So now that I know the difference between displacement and force direction I just

    w = (60N) (9.11m) (cos 254.74)

    I'm thinking that will work? Although I do think the purpose of this problem may to use dot product.
  8. Jul 6, 2008 #7


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    I don't think you have the correct value for the total force magnitude. If you use 34 and 38 in the Pythagorean theorem, you don't get 60.

    Once you fix that, I think you are also not finding the angle between the vectors correctly. It's best to draw them out on a diagram. Since the force vector is in the fourth quadrant, and the displacment vector is in the third, you should be able to get the angle between them (and you should be able to find an angle that's less than 180 degrees). What do you get?

    I think it would be important to be able to find the correct angle here. However, as long as your class has covered dot products, I think that's the best way to solve this problem. Here you have two vector, F and s in unit vector form. One definition of the dot product has the magnitudes and angle in it (that's the one you have above); the other definition of the dot product has the components in it, and that's the one to use for this problem. Can you find that definition of the dot product?
  9. Jul 6, 2008 #8
    Er, math error on the theorem. Should be 50.99 = 51. I must have just looked at it quick.

    And when I am taking the angle between the vectors I was going the "long way" through the first and second quadrants to get there. Should I always go the shortest way?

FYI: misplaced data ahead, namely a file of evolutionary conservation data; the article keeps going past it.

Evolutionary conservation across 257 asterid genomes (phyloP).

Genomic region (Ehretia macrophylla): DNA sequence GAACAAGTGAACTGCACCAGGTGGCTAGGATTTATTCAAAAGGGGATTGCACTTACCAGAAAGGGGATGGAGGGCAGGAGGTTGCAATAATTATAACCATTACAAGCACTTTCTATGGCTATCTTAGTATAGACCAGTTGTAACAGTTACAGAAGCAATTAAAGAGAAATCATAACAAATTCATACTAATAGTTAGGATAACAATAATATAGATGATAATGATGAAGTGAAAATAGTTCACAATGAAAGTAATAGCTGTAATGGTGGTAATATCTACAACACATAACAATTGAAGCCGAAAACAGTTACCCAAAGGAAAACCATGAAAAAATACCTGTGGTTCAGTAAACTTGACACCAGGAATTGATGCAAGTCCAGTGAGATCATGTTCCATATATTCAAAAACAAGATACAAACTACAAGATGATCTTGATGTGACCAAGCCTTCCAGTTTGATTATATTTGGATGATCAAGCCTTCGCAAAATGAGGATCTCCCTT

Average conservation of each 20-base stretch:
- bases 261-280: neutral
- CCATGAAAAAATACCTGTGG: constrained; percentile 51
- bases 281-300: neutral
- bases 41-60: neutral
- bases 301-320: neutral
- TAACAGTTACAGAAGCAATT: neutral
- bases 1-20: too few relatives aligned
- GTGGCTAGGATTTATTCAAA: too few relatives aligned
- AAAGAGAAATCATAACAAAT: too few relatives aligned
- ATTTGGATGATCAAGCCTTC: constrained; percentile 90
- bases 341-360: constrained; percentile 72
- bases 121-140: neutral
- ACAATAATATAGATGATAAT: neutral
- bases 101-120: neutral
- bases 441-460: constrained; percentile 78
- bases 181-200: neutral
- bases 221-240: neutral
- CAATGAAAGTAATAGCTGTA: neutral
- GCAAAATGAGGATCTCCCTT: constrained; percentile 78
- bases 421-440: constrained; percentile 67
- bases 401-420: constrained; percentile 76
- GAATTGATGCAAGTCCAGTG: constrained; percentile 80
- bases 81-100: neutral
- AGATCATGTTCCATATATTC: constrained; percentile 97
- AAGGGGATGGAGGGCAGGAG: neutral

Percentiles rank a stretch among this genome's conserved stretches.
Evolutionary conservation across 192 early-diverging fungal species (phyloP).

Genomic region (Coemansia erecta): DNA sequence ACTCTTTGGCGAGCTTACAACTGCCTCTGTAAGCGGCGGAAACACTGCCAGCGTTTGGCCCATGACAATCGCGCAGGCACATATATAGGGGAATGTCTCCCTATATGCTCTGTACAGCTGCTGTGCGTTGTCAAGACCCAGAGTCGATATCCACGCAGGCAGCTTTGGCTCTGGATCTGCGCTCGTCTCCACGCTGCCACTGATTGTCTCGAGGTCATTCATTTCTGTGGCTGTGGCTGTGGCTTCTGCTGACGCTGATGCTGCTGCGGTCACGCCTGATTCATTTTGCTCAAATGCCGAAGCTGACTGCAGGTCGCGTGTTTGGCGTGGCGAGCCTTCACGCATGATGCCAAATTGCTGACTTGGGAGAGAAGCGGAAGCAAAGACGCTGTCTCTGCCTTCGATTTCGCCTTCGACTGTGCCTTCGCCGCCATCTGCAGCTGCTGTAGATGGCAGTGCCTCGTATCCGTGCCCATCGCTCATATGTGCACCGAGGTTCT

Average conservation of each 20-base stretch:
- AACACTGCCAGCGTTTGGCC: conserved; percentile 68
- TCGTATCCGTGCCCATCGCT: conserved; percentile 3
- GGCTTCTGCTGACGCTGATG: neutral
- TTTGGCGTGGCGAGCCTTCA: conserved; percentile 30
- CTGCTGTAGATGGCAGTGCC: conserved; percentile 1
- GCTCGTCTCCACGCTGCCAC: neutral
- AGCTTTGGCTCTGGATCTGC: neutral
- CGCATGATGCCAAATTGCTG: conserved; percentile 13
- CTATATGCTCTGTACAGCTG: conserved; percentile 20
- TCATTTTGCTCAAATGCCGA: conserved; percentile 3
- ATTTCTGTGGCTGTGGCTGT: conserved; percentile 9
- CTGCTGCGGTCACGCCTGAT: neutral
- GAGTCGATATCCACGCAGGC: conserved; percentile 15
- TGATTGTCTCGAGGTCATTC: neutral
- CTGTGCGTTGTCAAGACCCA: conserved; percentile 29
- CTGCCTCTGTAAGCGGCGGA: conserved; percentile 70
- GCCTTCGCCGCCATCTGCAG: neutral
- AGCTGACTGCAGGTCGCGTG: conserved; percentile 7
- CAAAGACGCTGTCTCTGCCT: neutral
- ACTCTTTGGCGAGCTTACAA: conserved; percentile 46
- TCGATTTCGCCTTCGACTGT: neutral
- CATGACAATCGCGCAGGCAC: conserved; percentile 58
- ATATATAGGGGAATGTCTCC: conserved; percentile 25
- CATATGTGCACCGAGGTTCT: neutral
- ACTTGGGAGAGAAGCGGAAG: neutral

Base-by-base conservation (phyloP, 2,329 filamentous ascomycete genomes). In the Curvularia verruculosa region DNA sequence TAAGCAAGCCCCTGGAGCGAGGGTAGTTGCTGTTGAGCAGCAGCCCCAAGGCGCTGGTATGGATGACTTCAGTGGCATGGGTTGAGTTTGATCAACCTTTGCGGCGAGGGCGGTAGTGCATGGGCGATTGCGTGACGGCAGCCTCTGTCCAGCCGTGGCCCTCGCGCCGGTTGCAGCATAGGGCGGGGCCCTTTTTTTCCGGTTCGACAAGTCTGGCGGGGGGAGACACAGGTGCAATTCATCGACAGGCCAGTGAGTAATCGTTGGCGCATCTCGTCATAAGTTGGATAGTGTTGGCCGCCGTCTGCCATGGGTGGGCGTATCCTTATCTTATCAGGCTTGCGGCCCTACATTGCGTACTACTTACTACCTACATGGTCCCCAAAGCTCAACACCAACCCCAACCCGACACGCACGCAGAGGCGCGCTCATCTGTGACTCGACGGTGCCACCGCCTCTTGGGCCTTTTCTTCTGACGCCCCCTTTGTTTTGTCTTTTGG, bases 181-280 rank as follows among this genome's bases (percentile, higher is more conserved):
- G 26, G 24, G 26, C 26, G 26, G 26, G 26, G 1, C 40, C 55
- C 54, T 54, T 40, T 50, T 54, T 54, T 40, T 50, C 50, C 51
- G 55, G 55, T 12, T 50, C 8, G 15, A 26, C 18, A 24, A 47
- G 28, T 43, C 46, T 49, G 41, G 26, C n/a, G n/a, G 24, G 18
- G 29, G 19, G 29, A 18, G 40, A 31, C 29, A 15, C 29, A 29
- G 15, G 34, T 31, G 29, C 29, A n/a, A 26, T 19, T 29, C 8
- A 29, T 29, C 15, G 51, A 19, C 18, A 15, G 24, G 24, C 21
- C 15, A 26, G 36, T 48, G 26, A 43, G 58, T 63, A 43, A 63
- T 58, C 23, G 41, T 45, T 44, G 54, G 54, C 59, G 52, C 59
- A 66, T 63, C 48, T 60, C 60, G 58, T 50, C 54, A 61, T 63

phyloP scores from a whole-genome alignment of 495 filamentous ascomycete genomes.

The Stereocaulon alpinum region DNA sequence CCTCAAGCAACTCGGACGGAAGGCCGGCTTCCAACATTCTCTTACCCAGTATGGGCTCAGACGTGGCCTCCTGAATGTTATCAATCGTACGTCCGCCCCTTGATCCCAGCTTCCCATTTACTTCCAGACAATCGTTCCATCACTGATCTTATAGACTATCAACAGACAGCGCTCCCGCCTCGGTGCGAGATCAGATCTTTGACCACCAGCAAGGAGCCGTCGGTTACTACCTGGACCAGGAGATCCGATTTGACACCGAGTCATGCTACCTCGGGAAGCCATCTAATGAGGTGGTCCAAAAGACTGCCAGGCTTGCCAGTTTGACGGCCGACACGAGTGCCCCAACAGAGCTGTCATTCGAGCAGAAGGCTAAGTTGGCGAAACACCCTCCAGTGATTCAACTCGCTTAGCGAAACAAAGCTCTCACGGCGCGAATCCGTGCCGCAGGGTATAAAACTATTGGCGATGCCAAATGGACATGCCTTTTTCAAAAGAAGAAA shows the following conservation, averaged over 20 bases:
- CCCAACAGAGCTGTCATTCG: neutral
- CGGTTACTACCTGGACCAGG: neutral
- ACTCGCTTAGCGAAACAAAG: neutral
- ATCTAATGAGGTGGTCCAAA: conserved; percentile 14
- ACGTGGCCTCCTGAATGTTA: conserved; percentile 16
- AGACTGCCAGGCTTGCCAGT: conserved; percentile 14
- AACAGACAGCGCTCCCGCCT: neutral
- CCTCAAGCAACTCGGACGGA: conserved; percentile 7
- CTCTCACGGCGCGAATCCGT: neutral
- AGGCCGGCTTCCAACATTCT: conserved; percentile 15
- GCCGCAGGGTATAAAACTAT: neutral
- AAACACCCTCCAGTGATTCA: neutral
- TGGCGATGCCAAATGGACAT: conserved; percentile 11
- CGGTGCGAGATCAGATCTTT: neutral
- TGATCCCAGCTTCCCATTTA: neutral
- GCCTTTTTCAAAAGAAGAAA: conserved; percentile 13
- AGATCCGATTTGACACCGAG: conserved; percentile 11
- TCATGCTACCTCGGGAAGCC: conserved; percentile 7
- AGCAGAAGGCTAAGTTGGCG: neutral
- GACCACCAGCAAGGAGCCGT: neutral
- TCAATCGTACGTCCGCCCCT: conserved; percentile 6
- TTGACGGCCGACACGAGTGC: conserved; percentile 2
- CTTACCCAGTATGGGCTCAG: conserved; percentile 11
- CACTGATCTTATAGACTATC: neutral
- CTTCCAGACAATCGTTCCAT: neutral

If I go the shortest way:

    55.48-19.26 = 36.22 deg difference.

    So my final equation would look like:

    w = f s cos[tex]\alpha[/tex]

    w = (51N)(9.11m)(cos 36.22)?
  10. Jul 6, 2008 #9


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    Well, you calculated the angle 55.48 degrees based on the total force being 60 N, which was not correct; it should be 48 degrees or so (redo it to get the accurate value)

    So let's organize the values:

    magnitude of displacement: 9 m
    direction of displacement: 19 degrees below the -x axis
    magnitude of force: 51 N
    direction of force: 48 degrees below the +x axis

    (I'll let you keep track of the more accurate values to several decimal places.) Now, you have two directions: 19 degrees below the -x axis, and 48 degrees below the +x axis. What is the angle between those two directions? Draw it out on paper and make sure it makes sense.
  11. Jul 6, 2008 #10
    Got it. My mix ups were not taking the distance correctly, a math error, and then finally not re-looking at what was affected by that math error.

    Thanks much, solved! -181.8J
  12. Jul 6, 2008 #11


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    Sounds good! To do this problem with the dot product, you would use

    W=\vec F\cdot\vec s = F_x s_x + F_y s_y

    So by multiplying and adding just the four numbers in the problem (being careful with signs) you can get the answer without having to worry about finding the angles.